Coughing in children: Insights from a pediatric pulmonologist
Tina Santiago-Rodriguez (Philstar.com) - August 18, 2015 - 3:33am

Most, if not all, parents know that when a child has a cough, it can be quite a worrisome thing. One can especially be bothered by it if you are not aware of what to expect and what to look out for.

To help parents out there identify specific signs and symptoms of their children’s cough, I asked Dr. Mark Herbert Rosario, a pediatric pulmonologist, a few questions. Below are the questions and Dr. Rosario’s corresponding answers:

Tina: How can a mother know when her child has a cough? Are there specific signs and symptoms to look out for?

Dr. Rosario: A child’s cough can mean different things and it is probably the most common complaint to doctors. Coughing is aimed at the removal of mucus and other materials, like a lodged piece of food or phlegm, from the airways.

Stimuli that cause coughing may originate from the central nervous system, such as [in the case of a] psychogenic cough; or most commonly, they may be from the respiratory system, located either in the major airways or in the lining of the lungs.

It can also be provoked by a non-respiratory cause, such as irritation of the diaphragm, throat, or even the ears. So a mother should observe carefully what type of cough her child has — whether it is dry, hacking, or barking/brassy; and whether it is productive (presence of phlegm) by sound and appearance.

Specific signs and symptoms which warrant a visit to your doctor includes the following:

  • Your child has difficulty catching his breath
     
  • Your child looks blue or is losing color in his face and/or lips.
     
  • Your child’s cough interferes with nursing or feeding.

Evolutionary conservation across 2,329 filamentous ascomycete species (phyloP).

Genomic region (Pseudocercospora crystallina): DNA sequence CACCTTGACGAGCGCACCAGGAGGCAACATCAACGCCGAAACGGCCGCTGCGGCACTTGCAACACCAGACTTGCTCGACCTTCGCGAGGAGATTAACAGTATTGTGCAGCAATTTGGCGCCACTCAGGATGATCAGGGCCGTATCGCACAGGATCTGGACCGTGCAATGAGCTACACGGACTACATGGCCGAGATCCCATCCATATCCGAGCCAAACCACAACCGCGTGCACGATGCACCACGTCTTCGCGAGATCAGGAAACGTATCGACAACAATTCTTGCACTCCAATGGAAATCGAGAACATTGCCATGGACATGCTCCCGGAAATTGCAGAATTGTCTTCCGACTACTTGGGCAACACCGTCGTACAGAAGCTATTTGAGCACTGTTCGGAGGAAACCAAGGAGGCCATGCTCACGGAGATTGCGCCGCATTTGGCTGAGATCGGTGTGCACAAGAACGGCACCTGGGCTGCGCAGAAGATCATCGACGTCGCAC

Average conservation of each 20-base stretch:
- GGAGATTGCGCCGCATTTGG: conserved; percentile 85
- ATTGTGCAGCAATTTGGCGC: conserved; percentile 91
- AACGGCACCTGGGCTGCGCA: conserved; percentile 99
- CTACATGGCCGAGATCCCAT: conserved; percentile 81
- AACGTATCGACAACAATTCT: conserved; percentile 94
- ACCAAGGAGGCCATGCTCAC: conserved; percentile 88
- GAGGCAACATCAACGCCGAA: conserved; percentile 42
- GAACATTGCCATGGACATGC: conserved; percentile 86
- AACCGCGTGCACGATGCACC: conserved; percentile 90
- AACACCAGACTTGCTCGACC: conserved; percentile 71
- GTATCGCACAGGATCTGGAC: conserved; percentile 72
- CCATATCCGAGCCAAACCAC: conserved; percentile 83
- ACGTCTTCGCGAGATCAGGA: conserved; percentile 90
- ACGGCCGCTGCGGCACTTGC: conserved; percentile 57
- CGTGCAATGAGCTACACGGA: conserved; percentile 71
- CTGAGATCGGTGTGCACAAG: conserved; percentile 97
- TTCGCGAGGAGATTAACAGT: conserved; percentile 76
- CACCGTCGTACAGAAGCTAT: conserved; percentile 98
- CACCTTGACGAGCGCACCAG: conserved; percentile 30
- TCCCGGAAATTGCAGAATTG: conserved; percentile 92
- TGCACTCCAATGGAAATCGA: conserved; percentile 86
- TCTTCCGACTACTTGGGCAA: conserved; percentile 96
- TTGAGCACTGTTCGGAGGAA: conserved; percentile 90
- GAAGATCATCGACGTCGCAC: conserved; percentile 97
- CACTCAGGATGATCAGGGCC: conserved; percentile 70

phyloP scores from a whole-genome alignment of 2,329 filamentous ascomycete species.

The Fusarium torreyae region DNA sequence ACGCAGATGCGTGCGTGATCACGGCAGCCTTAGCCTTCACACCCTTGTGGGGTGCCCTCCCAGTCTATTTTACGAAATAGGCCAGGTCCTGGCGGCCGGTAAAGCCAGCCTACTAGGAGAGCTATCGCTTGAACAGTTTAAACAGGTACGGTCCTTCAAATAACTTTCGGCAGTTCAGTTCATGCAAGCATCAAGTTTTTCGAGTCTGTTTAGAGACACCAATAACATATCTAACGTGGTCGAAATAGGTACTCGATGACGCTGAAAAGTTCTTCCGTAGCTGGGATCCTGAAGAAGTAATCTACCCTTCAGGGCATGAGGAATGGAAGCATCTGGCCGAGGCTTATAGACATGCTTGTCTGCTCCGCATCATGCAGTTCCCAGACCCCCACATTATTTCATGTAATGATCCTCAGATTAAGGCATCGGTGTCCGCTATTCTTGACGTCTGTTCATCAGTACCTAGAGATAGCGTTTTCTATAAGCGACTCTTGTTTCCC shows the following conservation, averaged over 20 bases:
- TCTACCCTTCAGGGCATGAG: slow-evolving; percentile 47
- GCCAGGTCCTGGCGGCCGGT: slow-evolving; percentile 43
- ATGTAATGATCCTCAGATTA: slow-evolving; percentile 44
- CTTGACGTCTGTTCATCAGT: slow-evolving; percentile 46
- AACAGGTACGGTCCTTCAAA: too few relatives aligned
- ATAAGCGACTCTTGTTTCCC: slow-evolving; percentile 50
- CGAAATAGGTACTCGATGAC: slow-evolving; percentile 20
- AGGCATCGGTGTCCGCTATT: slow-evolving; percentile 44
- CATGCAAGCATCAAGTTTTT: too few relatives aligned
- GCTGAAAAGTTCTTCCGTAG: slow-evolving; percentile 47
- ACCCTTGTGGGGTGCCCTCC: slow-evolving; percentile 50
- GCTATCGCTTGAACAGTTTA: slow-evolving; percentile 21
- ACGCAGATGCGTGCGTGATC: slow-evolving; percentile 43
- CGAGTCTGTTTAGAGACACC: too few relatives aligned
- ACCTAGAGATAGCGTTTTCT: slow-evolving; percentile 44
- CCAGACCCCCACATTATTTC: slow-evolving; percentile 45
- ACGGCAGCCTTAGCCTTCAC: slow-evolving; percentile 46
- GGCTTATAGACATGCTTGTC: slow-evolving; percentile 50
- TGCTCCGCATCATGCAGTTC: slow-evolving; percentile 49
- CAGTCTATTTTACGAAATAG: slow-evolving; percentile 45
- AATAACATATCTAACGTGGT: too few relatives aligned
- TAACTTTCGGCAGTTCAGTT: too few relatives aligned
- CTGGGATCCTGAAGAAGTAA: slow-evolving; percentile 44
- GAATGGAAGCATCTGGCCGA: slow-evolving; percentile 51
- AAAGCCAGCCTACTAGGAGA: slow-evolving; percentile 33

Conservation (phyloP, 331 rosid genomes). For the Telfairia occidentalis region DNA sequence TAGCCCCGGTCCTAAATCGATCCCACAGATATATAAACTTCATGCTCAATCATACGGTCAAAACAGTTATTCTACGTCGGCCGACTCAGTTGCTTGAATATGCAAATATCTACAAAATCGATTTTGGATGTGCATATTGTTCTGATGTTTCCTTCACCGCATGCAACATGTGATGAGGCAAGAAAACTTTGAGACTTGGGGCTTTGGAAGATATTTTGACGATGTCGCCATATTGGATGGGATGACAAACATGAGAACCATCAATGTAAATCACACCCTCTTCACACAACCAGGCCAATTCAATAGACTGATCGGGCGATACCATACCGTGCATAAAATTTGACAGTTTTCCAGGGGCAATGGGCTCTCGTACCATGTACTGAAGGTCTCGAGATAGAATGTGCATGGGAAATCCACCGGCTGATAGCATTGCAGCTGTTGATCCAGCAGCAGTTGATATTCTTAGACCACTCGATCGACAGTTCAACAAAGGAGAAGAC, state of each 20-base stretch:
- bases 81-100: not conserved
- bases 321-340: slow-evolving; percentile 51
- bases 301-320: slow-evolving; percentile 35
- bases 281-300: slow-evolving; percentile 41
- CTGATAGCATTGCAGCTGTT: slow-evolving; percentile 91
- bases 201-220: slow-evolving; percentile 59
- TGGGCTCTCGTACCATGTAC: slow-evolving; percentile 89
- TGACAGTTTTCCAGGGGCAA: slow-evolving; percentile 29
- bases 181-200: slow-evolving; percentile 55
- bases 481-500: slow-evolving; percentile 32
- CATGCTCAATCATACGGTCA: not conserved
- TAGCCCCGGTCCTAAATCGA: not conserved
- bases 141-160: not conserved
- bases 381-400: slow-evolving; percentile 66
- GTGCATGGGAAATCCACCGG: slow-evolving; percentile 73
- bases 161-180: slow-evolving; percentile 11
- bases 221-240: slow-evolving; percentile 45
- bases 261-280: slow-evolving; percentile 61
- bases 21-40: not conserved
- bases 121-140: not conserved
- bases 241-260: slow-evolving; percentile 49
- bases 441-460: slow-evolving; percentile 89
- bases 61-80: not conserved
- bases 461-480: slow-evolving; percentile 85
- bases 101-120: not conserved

• Your child’s cough makes him weak or faint.
     
  • Your child’s cough persists continuously for more than three hours.
     
  • Your child’s cough produces blood or discharge.

Tina: How do you differentiate among a cough due to the following conditions:allergies, flu, pneumonia, asthma?

Dr. Rosario: Differentiating a cough due to conditions like flu, pneumonia, asthma, or allergies entails a detailed history and a good physical exam of the child.

The common cold or flu usually brings out a dry hacking cough. This usually is associated with a stuffy or runny nose, sore throat and/or fever.

On the other hand, pneumonia, which could be from a viral or bacterial infection, gives you a wet and phlegmy type of cough. Other associated symptoms would be fever (usually high), fast breathing, loss of appetite, fatigue, and cyanosis (baby turns blue).

Asthma would present a cough accompanied by wheezing or noisy breathing. This type of coughing is usually worse during nighttime or may follow after exercise or weather changes. Associated symptoms would be similar to the common cold. They may also have a slight fever or itchy and runny nose.

Coughing due to allergies is tricky to diagnose because they have the same associated symptoms with the common cold. They usually present with a dry cough like the flu but the main difference is that they tend to be more persistent.

Other associated symptoms to establish allergies are the presence of allergies in the family, frequent sneezing usually early in the morning, continuously stuffy or runny nose, and frequent skin rashes or redness.

Tina: What should parents do if their child has a cough?

Dr. Rosario: Parents should always be mindful of their child’s cough. When a cough is severe and persists to the point that it interferes with nursing, eating or breathing, it is time to see their doctor.

A child’s cough need not trigger excess panic in parents and other caregivers. Many times, a cough can be treated with simple home remedies like honey, coupled with good, nutritious food, increased fluid intake, and plenty of rest. Of course, if ever you are in doubt, it is still best to consult your pediatrician.

Do you have questions related to health and family that you’d like answered? Leave me a message on Facebook (fb.com/trulyrichmomofficial) or contact me here if you do, and I’ll try to get them answered by qualified experts!

ACIRC ALLERGIES CHILD COUGH DR. MARK HERBERT ROSARIO DR. ROSARIO FACEBOOK STRONG SYMPTOMS TINA USUALLY
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